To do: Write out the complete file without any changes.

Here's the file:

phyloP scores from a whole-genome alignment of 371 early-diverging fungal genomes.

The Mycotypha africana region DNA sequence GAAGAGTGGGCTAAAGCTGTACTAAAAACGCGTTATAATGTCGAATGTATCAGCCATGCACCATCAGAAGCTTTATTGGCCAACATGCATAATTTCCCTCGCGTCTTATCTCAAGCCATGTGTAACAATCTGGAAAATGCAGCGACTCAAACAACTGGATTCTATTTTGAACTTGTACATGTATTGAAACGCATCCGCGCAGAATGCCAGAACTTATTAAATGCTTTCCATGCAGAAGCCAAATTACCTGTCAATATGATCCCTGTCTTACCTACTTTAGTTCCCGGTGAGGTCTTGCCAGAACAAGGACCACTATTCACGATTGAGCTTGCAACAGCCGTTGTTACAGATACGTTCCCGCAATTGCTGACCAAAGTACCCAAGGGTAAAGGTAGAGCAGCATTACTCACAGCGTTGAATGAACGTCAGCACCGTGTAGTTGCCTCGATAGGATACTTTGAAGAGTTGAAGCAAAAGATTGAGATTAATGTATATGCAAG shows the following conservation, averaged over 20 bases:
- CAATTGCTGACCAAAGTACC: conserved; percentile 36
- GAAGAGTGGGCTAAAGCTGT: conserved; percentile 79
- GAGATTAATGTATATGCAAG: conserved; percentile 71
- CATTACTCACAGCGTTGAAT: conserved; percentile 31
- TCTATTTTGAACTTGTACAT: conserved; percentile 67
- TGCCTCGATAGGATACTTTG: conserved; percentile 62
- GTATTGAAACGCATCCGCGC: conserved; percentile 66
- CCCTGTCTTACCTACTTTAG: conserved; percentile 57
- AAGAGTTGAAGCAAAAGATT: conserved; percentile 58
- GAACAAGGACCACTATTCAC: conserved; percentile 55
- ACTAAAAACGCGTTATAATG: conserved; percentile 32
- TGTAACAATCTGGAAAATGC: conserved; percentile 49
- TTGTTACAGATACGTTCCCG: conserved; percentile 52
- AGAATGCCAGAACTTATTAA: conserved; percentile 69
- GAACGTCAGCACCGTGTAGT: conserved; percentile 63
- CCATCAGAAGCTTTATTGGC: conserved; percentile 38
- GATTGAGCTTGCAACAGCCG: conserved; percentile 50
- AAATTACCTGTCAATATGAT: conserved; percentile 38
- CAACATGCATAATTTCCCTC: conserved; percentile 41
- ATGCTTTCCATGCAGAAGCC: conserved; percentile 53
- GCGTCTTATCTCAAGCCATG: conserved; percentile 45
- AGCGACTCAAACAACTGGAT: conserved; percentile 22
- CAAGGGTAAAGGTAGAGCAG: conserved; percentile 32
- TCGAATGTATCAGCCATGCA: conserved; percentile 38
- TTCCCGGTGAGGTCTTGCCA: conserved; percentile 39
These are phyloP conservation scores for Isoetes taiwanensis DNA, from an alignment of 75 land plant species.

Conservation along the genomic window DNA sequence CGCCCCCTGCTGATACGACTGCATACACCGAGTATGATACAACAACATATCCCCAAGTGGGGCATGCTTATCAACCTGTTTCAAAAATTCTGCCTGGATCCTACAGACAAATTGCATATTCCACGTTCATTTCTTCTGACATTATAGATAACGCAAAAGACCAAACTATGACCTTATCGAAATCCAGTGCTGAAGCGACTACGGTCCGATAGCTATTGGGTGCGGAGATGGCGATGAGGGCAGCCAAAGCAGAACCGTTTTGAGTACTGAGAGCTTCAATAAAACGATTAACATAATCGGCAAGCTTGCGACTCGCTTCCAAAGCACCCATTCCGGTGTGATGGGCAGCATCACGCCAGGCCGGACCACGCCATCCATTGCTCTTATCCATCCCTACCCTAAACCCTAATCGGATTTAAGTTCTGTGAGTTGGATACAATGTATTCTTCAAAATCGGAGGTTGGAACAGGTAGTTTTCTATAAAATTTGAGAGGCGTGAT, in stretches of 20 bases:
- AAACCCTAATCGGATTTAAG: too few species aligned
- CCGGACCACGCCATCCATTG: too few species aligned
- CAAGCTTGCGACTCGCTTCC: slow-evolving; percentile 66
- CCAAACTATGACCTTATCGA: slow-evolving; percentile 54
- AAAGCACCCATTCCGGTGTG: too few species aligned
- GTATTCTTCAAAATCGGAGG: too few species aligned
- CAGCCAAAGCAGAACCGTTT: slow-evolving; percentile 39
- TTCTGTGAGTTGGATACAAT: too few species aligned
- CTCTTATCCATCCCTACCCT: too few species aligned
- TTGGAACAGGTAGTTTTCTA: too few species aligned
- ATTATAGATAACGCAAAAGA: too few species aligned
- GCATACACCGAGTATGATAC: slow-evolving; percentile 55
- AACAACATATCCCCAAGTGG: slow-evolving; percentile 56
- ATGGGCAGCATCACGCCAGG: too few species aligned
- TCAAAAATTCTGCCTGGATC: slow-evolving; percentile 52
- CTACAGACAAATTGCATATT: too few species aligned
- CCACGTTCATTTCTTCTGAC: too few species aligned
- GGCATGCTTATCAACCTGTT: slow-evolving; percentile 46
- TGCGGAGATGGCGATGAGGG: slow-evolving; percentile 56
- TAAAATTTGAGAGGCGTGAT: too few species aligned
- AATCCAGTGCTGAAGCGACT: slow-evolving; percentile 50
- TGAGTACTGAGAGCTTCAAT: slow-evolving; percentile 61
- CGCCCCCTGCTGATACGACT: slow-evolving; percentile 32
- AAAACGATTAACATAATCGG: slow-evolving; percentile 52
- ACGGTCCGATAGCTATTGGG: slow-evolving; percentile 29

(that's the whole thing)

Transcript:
phyloP scores from a whole-genome alignment of 371 early-diverging fungal genomes.

The Mycotypha africana region DNA sequence GAAGAGTGGGCTAAAGCTGTACTAAAAACGCGTTATAATGTCGAATGTATCAGCCATGCACCATCAGAAGCTTTATTGGCCAACATGCATAATTTCCCTCGCGTCTTATCTCAAGCCATGTGTAACAATCTGGAAAATGCAGCGACTCAAACAACTGGATTCTATTTTGAACTTGTACATGTATTGAAACGCATCCGCGCAGAATGCCAGAACTTATTAAATGCTTTCCATGCAGAAGCCAAATTACCTGTCAATATGATCCCTGTCTTACCTACTTTAGTTCCCGGTGAGGTCTTGCCAGAACAAGGACCACTATTCACGATTGAGCTTGCAACAGCCGTTGTTACAGATACGTTCCCGCAATTGCTGACCAAAGTACCCAAGGGTAAAGGTAGAGCAGCATTACTCACAGCGTTGAATGAACGTCAGCACCGTGTAGTTGCCTCGATAGGATACTTTGAAGAGTTGAAGCAAAAGATTGAGATTAATGTATATGCAAG shows the following conservation, averaged over 20 bases:
- CAATTGCTGACCAAAGTACC: conserved; percentile 36
- GAAGAGTGGGCTAAAGCTGT: conserved; percentile 79
- GAGATTAATGTATATGCAAG: conserved; percentile 71
- CATTACTCACAGCGTTGAAT: conserved; percentile 31
- TCTATTTTGAACTTGTACAT: conserved; percentile 67
- TGCCTCGATAGGATACTTTG: conserved; percentile 62
- GTATTGAAACGCATCCGCGC: conserved; percentile 66
- CCCTGTCTTACCTACTTTAG: conserved; percentile 57
- AAGAGTTGAAGCAAAAGATT: conserved; percentile 58
- GAACAAGGACCACTATTCAC: conserved; percentile 55
- ACTAAAAACGCGTTATAATG: conserved; percentile 32
- TGTAACAATCTGGAAAATGC: conserved; percentile 49
- TTGTTACAGATACGTTCCCG: conserved; percentile 52
- AGAATGCCAGAACTTATTAA: conserved; percentile 69
- GAACGTCAGCACCGTGTAGT: conserved; percentile 63
- CCATCAGAAGCTTTATTGGC: conserved; percentile 38
- GATTGAGCTTGCAACAGCCG: conserved; percentile 50
- AAATTACCTGTCAATATGAT: conserved; percentile 38
- CAACATGCATAATTTCCCTC: conserved; percentile 41
- ATGCTTTCCATGCAGAAGCC: conserved; percentile 53
- GCGTCTTATCTCAAGCCATG: conserved; percentile 45
- AGCGACTCAAACAACTGGAT: conserved; percentile 22
- CAAGGGTAAAGGTAGAGCAG: conserved; percentile 32
- TCGAATGTATCAGCCATGCA: conserved; percentile 38
- TTCCCGGTGAGGTCTTGCCA: conserved; percentile 39
These are phyloP conservation scores for Isoetes taiwanensis DNA, from an alignment of 75 land plant species.

Conservation along the genomic window DNA sequence CGCCCCCTGCTGATACGACTGCATACACCGAGTATGATACAACAACATATCCCCAAGTGGGGCATGCTTATCAACCTGTTTCAAAAATTCTGCCTGGATCCTACAGACAAATTGCATATTCCACGTTCATTTCTTCTGACATTATAGATAACGCAAAAGACCAAACTATGACCTTATCGAAATCCAGTGCTGAAGCGACTACGGTCCGATAGCTATTGGGTGCGGAGATGGCGATGAGGGCAGCCAAAGCAGAACCGTTTTGAGTACTGAGAGCTTCAATAAAACGATTAACATAATCGGCAAGCTTGCGACTCGCTTCCAAAGCACCCATTCCGGTGTGATGGGCAGCATCACGCCAGGCCGGACCACGCCATCCATTGCTCTTATCCATCCCTACCCTAAACCCTAATCGGATTTAAGTTCTGTGAGTTGGATACAATGTATTCTTCAAAATCGGAGGTTGGAACAGGTAGTTTTCTATAAAATTTGAGAGGCGTGAT, in stretches of 20 bases:
- AAACCCTAATCGGATTTAAG: too few species aligned
- CCGGACCACGCCATCCATTG: too few species aligned
- CAAGCTTGCGACTCGCTTCC: slow-evolving; percentile 66
- CCAAACTATGACCTTATCGA: slow-evolving; percentile 54
- AAAGCACCCATTCCGGTGTG: too few species aligned
- GTATTCTTCAAAATCGGAGG: too few species aligned
- CAGCCAAAGCAGAACCGTTT: slow-evolving; percentile 39
- TTCTGTGAGTTGGATACAAT: too few species aligned
- CTCTTATCCATCCCTACCCT: too few species aligned
- TTGGAACAGGTAGTTTTCTA: too few species aligned
- ATTATAGATAACGCAAAAGA: too few species aligned
- GCATACACCGAGTATGATAC: slow-evolving; percentile 55
- AACAACATATCCCCAAGTGG: slow-evolving; percentile 56
- ATGGGCAGCATCACGCCAGG: too few species aligned
- TCAAAAATTCTGCCTGGATC: slow-evolving; percentile 52
- CTACAGACAAATTGCATATT: too few species aligned
- CCACGTTCATTTCTTCTGAC: too few species aligned
- GGCATGCTTATCAACCTGTT: slow-evolving; percentile 46
- TGCGGAGATGGCGATGAGGG: slow-evolving; percentile 56
- TAAAATTTGAGAGGCGTGAT: too few species aligned
- AATCCAGTGCTGAAGCGACT: slow-evolving; percentile 50
- TGAGTACTGAGAGCTTCAAT: slow-evolving; percentile 61
- CGCCCCCTGCTGATACGACT: slow-evolving; percentile 32
- AAAACGATTAACATAATCGG: slow-evolving; percentile 52
- ACGGTCCGATAGCTATTGGG: slow-evolving; percentile 29